To state the obvious, bureaucracies are found at all levels of society, including businesses, churches, law firms, universities, hospitals, charitable organizations – and government. And it is virtually always the inclination of bureaucracies to continue to expand in size and power, and for bureaucrats to avoid responsibility for their actions and inactions. Not only are governments not an exception to these natural inclinations, most of the time they are the skilled leaders.

  Today it is so unusual for someone in government to recommend that government be reduced in size or power that when it happens it results in headlines. Government size and power has gotten so extreme, that at this point the biggest thing that big government stands for is big government.

  Think about it this way. If, for example, you live in the City of Anaheim and you want to replace an old water heater with a new one, you must obtain a permit at the cost of $50 in order to get the new one installed. Or if you live in the City of Garden Grove and must spend $20,000 to put a new roof on your house, you will have to obtain a permit from the city at the cost of an additional $400.  

Of course safety is important. We do not want gas water heaters to explode or roofs to be unsafe or disfunctional. But why can’t the government simply set up a system that will reduce the risks of harm? Why does it have to oversee it and charge money for it? Government does virtually every job at greater cost than a competitive business would. Why is it involved? Because government took the idea of safety in the building and construction industry, and slowly over time expanded it into its own fiefdom. That is to say, it is doing what bureaucracies do best by increasing its size and power. Additional delay or expense caused by government involvement? You have nowhere else to go, so you have no alternative but to wait, comply and pay.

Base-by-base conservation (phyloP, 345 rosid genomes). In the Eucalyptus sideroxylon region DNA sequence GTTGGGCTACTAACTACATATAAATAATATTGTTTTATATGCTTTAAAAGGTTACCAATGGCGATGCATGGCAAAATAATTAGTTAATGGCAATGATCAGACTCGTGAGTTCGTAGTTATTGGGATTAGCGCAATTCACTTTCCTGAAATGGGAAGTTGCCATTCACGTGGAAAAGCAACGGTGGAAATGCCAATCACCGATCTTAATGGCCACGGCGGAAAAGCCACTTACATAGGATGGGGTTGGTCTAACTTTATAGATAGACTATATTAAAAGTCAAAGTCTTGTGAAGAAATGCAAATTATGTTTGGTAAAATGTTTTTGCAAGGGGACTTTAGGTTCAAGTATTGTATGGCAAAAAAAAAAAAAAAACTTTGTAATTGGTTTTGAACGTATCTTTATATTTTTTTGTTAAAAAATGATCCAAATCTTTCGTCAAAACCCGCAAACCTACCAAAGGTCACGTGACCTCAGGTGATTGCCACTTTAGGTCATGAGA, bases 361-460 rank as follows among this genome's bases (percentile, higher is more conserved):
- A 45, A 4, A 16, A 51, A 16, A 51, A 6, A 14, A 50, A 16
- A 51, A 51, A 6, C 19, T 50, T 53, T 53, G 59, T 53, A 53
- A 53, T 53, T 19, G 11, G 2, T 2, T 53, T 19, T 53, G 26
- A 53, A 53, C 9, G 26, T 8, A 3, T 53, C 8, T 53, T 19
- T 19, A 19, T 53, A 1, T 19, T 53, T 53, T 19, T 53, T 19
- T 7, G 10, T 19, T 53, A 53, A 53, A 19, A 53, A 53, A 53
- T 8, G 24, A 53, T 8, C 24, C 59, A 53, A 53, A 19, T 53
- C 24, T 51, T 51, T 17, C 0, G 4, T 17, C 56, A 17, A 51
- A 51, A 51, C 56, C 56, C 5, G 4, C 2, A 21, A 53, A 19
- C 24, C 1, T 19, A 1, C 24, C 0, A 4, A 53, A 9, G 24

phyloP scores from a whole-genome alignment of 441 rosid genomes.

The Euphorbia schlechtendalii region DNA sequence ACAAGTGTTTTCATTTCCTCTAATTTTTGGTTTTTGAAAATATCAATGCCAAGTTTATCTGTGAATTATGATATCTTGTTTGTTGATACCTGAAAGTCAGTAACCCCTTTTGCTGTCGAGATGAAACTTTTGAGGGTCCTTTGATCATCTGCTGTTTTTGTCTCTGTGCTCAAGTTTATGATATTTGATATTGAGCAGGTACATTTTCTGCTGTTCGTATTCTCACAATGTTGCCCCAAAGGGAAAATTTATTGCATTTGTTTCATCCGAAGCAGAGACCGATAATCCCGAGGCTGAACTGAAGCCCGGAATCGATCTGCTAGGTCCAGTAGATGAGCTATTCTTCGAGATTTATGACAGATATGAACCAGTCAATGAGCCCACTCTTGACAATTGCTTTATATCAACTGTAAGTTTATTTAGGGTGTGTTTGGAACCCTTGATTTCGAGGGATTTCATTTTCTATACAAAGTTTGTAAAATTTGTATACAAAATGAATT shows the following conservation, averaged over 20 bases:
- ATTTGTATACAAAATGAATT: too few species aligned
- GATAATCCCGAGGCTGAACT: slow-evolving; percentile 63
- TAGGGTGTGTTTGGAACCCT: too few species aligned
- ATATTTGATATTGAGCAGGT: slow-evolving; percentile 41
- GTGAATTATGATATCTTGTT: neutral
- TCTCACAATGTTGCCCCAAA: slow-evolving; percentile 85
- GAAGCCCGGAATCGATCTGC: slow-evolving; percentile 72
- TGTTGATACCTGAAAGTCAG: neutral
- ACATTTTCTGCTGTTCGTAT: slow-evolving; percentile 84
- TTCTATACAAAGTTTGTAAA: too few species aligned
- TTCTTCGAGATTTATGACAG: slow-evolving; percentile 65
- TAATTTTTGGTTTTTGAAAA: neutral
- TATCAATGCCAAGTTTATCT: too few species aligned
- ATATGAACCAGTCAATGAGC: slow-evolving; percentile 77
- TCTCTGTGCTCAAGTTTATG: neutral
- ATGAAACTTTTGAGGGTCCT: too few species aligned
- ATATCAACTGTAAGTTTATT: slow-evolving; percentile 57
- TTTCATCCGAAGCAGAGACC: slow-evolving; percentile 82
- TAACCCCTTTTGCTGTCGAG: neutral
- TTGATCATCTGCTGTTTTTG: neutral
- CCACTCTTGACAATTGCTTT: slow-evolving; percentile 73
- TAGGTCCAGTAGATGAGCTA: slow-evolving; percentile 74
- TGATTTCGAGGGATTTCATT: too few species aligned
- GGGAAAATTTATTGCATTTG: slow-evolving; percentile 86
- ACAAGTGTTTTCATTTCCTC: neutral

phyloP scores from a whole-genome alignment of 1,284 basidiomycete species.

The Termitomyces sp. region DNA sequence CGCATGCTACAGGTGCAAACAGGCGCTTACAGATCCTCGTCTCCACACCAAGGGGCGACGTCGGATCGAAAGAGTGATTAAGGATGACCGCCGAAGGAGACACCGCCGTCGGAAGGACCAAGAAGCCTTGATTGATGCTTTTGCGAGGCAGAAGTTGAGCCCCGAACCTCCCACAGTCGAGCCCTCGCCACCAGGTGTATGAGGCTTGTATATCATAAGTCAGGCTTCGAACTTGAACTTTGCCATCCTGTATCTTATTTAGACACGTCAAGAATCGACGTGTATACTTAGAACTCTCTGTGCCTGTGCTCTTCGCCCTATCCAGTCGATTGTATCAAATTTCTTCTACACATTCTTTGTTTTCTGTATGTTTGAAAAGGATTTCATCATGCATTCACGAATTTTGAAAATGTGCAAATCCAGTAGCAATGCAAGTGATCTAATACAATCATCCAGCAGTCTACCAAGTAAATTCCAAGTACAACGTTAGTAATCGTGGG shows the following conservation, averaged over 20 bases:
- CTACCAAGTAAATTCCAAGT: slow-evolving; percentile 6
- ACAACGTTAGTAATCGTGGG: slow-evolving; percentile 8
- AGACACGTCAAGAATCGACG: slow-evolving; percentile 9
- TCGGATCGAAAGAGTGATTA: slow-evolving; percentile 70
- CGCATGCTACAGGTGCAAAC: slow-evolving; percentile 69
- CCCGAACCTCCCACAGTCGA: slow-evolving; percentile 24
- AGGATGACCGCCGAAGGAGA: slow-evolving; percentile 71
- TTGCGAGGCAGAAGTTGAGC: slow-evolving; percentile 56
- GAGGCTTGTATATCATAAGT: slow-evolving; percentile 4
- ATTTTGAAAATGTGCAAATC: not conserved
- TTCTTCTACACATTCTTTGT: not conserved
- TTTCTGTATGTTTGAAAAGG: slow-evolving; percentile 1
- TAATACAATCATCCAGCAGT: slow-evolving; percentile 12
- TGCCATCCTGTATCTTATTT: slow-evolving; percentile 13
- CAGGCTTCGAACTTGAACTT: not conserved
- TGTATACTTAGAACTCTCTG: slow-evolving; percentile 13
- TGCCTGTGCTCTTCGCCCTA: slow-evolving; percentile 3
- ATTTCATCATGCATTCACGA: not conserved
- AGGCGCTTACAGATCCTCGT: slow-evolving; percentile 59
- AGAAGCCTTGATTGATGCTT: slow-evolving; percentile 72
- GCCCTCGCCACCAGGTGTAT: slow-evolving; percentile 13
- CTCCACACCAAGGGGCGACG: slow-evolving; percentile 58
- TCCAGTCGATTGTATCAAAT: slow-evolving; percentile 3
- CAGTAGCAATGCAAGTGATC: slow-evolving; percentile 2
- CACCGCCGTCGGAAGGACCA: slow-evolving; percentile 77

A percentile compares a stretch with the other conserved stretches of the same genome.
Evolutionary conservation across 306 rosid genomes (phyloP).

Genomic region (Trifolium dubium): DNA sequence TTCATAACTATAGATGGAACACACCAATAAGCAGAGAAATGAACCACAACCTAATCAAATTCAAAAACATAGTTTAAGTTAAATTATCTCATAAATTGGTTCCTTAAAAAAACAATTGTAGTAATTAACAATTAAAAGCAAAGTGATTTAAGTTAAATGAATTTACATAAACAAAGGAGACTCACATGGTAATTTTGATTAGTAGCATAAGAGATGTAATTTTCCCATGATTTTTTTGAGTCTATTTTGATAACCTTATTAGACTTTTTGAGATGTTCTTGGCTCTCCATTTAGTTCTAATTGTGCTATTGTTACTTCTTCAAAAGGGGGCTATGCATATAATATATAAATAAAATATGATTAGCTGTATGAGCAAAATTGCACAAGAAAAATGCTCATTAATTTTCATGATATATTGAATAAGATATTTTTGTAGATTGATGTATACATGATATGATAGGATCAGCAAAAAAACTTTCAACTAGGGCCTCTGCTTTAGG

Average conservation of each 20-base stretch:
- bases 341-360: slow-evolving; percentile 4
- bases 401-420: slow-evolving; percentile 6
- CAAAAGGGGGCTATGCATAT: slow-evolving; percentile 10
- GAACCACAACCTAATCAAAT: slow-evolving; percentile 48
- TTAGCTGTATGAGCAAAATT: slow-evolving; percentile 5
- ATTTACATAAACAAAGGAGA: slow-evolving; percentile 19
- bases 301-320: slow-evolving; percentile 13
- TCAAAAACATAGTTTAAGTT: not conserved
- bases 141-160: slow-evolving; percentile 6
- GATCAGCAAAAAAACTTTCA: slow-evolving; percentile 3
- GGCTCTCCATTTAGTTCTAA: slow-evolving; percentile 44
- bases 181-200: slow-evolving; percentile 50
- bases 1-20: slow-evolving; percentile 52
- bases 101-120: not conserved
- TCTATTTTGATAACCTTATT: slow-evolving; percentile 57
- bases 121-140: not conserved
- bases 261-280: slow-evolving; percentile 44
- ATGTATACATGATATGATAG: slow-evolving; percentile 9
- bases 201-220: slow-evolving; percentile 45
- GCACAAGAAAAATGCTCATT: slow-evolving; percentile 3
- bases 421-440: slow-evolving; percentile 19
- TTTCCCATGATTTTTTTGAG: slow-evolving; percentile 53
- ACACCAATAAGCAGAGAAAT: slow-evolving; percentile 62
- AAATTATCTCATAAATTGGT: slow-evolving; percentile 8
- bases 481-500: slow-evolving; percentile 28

Government oversight in this area is not really necessary. Why not instead allow any licensed and bonded contractor to install the water heater or roof without government permits? If something goes wrong, the homeowner/customer could always sue the negligent contractor, and the bond would ensure that there would be money available if the suit was successful. As a practical matter, the bonding company would quickly set up its own criteria and programs of inspections before issuing a bond in order to reduce its overall exposure. But these private programs and costs would have to be competitive in order for the bonding company itself to stay in business.

We are all aware of the increasingly high cost of new houses, but are you aware that 30 percent of the cost of virtually every new house is spent in an attempt to comply with government regulations? If that could be reduced to 10 percent, the cost of new houses would be reduced accordingly.  

If the system were changed, would contractors start building their houses on “foundations of sand,” or stop doing things like using reinforced concrete? No. First of all, the government could still establish standards, and secondly, if the quality of the houses dropped, the customers would not only stop purchasing houses from those builders, but they would also bring a lawsuit against them. In addition, like we already discussed, the bonding company would soon set up their own inspections and requirements in order to limit their exposure to lawsuits.